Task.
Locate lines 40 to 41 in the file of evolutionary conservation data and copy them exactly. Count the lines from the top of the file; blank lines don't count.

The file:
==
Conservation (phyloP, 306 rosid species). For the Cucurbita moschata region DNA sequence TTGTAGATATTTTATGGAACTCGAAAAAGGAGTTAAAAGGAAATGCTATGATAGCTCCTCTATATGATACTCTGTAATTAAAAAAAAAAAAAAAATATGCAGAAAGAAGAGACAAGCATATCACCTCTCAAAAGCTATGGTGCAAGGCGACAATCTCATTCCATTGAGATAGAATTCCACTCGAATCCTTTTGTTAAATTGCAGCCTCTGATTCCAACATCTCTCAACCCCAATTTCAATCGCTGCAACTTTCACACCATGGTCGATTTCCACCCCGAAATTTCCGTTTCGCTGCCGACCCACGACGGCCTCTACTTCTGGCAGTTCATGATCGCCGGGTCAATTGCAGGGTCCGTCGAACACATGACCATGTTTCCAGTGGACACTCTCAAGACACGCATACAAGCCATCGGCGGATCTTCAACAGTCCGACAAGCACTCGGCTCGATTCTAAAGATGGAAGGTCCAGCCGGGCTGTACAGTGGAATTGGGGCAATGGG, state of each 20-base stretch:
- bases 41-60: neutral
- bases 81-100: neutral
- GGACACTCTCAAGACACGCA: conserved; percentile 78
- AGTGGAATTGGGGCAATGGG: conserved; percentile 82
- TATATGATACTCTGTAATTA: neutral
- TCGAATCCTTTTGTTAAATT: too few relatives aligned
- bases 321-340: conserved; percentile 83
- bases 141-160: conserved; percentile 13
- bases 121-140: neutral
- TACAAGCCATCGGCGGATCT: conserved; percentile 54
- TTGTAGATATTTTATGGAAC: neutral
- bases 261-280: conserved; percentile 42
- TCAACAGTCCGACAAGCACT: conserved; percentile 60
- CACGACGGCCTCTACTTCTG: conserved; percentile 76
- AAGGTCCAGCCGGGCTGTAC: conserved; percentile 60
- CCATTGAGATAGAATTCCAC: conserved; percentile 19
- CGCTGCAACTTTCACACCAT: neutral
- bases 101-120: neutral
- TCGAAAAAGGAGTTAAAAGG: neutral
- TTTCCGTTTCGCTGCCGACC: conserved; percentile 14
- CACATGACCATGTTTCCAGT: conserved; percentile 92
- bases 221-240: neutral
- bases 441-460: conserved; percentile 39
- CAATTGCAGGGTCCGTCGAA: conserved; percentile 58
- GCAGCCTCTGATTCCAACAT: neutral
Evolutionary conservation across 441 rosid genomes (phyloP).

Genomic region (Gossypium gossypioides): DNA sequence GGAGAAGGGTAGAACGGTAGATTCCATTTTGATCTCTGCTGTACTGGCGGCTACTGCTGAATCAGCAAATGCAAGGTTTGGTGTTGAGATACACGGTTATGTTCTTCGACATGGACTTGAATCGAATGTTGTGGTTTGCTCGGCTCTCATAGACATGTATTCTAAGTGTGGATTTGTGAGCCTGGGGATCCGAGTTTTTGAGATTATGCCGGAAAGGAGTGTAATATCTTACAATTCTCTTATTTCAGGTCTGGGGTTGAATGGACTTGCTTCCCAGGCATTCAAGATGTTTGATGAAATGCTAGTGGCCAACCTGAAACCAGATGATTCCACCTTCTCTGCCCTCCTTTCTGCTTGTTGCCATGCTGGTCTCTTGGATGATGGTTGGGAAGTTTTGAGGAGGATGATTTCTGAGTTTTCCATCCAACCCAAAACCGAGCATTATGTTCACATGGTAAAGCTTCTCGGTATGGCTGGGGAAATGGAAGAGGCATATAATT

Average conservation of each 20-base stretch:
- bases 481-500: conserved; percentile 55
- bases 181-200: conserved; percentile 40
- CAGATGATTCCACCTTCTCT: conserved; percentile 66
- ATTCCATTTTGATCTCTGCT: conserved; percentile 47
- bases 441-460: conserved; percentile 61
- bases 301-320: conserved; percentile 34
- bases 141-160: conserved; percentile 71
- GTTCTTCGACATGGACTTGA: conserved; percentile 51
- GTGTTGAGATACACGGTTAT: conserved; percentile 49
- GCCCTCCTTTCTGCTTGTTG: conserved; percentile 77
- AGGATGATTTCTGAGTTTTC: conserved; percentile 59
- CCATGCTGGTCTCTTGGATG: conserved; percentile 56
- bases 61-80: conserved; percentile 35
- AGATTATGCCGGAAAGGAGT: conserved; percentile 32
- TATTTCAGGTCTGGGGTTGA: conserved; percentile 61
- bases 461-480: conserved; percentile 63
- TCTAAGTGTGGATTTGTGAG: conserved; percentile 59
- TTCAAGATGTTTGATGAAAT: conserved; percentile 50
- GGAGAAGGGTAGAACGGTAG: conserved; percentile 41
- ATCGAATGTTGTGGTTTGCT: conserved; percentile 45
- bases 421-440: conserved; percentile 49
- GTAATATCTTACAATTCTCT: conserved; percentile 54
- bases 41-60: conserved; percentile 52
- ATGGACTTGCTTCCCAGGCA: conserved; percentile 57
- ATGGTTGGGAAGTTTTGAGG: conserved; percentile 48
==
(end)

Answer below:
- AGGATGATTTCTGAGTTTTC: conserved; percentile 59
- CCATGCTGGTCTCTTGGATG: conserved; percentile 56